Tag Archives: Dr. Katy Nelson

Dr. Katy Answers Questions Featured Image

Dr. Katy Answers More of Your Questions about your pups and kitties

 

With so many great questions about pups and kitties from Monday’s Mini-Challenge, Dr. Katy has answered three more below.

If your question was chosen by Dr. Katy, please send us a private message on Facebook to receive your Freshpet goodie!

 

Freshpet parent Tiffany asks… Dr. Nelson, I have a neutered male cat and understand that urinary tract infections are common. I feed him only Freshpet.  Do you have any recommendations as to how I can prevent a future infection?

 

Actually, urinary tract infections are not as common in male cats as they are in female cats. If your cat has appeared to have a UTI in the past, what you are more than likely seeing are occasional flare-ups of Feline Idiopathic Cystitis, or Feline Lower Urinary Tract Disease (FLUTD).

 

At times of flare-ups, treatment should be instituted by a veterinarian to control symptoms and prevent them from progressing. A variety of therapeutics have been found to be effective, so work with your veterinarian to determine the therapy that is right for your kitty.

 

But as you pointed out, an important part of treatment of FLUTD is prevention of further episodes.  Diet plays a huge role in this.  Cats typically do not drink a sufficient amount of water to keep their urine diluted.  Therefore, a fresh, moist food is considered ideal as these foods are higher in water content than any kibble alternatives and tend to lead to more diluted urine.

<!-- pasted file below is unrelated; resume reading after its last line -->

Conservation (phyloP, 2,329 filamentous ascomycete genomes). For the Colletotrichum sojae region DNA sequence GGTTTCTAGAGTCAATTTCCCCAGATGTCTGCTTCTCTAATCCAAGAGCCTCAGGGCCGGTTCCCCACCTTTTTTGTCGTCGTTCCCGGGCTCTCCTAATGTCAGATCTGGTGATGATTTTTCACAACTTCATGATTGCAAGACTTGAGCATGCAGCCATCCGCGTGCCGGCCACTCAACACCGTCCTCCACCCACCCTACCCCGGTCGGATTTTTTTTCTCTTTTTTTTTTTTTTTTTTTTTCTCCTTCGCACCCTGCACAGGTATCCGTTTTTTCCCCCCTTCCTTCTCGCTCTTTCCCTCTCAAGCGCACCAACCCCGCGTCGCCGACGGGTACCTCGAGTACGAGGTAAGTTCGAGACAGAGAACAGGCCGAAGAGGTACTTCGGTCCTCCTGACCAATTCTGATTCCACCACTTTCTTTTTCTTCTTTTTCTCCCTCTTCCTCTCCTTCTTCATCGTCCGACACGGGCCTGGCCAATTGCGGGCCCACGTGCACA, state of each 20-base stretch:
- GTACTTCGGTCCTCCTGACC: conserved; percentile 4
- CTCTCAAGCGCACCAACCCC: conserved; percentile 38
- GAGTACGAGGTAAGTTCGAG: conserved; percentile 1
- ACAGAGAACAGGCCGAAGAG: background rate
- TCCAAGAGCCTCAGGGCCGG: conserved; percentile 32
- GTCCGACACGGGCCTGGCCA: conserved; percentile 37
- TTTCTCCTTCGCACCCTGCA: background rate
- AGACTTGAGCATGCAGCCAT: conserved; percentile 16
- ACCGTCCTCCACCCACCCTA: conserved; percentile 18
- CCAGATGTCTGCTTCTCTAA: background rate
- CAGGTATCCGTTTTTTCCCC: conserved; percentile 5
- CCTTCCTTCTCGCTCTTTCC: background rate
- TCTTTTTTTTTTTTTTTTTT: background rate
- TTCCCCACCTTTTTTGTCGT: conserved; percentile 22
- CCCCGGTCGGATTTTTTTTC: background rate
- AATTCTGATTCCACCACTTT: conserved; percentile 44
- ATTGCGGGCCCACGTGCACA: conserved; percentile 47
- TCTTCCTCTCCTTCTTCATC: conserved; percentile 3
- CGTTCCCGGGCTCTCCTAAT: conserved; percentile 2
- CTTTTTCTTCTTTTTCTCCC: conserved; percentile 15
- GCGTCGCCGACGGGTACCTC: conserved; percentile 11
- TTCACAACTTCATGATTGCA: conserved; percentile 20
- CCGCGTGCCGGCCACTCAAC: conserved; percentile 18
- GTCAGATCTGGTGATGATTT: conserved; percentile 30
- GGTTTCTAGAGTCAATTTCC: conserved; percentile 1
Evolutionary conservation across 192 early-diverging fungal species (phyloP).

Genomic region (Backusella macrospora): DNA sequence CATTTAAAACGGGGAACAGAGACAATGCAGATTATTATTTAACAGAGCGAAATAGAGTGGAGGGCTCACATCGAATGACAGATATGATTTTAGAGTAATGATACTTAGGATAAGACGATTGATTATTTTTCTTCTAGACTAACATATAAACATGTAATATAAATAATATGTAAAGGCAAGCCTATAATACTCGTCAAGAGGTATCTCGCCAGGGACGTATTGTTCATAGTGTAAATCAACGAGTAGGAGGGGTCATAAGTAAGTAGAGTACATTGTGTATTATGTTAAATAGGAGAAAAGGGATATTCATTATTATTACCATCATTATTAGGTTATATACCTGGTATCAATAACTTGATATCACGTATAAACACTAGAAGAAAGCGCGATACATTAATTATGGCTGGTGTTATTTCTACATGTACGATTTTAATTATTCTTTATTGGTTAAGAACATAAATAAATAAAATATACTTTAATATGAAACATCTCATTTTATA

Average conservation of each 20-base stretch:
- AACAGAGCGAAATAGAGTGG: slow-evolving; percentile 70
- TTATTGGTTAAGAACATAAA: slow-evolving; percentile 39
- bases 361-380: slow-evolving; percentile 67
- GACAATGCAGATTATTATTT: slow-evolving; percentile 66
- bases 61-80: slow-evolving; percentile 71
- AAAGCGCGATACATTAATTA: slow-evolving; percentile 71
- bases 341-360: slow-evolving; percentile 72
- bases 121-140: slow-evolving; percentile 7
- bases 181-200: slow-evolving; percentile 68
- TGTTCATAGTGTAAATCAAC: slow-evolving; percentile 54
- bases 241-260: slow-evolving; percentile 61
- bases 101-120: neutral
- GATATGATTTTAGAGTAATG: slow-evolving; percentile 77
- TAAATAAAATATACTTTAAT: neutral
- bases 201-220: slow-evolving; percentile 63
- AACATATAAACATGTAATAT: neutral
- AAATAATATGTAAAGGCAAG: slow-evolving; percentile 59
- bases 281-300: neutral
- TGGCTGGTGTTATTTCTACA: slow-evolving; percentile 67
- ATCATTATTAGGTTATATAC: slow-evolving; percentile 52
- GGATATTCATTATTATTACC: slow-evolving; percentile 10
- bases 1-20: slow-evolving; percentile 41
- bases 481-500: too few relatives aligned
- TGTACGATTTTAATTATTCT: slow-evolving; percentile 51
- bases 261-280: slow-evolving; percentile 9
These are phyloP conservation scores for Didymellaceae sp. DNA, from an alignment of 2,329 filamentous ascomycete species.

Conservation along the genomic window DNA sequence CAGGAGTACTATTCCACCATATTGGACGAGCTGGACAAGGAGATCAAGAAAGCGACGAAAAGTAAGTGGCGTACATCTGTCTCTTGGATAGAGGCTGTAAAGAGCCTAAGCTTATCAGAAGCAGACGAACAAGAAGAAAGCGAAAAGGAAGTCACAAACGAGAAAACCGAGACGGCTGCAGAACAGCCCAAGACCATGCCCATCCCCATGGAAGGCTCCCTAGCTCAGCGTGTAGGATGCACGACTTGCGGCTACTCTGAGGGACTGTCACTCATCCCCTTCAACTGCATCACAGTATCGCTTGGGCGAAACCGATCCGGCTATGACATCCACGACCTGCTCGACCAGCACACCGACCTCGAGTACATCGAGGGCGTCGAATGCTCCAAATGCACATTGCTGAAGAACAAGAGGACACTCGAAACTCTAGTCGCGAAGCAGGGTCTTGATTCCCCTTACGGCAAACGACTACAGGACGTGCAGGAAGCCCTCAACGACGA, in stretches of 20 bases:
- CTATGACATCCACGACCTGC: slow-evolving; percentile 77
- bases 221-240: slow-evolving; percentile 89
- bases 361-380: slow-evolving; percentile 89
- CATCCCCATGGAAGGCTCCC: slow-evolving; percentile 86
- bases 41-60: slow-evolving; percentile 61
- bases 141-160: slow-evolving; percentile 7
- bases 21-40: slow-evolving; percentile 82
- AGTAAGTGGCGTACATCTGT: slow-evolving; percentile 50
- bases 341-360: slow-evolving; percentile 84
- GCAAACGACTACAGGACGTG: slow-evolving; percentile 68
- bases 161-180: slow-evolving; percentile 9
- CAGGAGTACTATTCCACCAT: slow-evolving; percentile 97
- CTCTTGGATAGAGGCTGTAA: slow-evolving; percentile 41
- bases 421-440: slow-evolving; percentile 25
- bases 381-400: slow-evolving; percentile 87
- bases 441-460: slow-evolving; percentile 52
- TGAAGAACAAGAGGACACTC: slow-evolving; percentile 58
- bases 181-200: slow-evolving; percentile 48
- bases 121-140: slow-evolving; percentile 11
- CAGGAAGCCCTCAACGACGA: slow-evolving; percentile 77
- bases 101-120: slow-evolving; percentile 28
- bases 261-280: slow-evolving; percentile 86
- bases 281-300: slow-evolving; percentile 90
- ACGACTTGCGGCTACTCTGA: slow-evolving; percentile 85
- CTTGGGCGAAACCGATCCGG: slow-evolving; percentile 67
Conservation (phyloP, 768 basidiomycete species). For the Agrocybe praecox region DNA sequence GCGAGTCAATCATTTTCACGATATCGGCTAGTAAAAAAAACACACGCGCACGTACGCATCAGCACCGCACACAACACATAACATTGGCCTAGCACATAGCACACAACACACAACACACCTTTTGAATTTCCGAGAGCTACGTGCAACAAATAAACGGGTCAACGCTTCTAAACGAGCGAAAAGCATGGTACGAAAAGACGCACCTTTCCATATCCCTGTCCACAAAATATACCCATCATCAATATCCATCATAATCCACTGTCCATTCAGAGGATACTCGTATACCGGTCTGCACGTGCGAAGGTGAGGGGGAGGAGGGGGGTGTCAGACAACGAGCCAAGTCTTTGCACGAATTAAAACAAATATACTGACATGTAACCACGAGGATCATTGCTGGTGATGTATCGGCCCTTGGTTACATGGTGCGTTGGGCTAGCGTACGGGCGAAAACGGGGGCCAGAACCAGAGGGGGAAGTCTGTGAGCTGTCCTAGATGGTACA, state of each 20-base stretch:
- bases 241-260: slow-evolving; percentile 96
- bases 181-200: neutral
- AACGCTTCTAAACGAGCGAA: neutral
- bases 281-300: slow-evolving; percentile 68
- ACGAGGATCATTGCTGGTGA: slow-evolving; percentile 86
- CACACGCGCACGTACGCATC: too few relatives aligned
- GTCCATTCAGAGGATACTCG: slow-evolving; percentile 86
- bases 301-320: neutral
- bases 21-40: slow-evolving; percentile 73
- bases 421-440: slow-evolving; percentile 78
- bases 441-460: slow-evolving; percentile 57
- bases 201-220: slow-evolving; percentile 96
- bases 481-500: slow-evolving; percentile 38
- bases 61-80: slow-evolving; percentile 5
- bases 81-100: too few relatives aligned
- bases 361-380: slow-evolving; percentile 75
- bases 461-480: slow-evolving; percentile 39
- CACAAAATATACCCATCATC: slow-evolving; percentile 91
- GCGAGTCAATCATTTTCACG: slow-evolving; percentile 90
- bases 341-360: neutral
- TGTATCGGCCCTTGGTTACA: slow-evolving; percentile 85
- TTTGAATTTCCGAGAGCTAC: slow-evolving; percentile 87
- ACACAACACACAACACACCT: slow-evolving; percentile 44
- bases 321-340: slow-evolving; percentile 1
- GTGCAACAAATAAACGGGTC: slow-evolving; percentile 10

Freshpet parent Aejin asks… What can I do to improve the condition of dog’s teeth?

 

Just like in people, there is no substitute for brushing your dog’s teeth for prevention of periodontal disease. Studies have shown that a minimum of three times a week is needed to prevent tartar build-up, but daily brushing is required to reverse gingivitis. There are numerous products out there to make the process easier for you and your pet:  finger brushes, regular soft-bristled brushes, flavored toothpastes (do NOT use human toothpaste with fluoride), etc. Chew toys vary in effectiveness, and with severe dental disease are not advised, as teeth can be weakened and could potentially break.  Bones and other hard toys are discouraged in these situations, as well.

 

Regular, anesthetized prophylactic cleanings done in your veterinarian’s office are the very best way to get a thorough cleaning of the teeth, and are the only way to clean below the gum line, where the most dangerous bacteria tend to gather. Talk with your veterinarian to learn more about this process, and to have a dental exam done on your pet.

 

Freshpet parent Rob asks… My cat can only eat food without wheat in it. I feed him Freshpet, but he’s having trouble with hairballs. Is there a supplement I can give him to help with this issue? Something natural, perhaps?

 

Without having additional information, I can advise only up to a point. Hairballs are often blamed for a variety of actual diseases, and the reason so many hairball remedies are considered “ineffective” is because frequently they’re being used to treat something that is a symptom, rather than addressing the real problem.

 

In my opinion, it’s a lot easier (and cheaper) to start by giving your kitty a lion cut. Should the hairballs continue or begin to worsen, perhaps resulting in an upset stomach, it is likely time to talk with your veterinarian about instituting a work up to find what is troubling your kitty.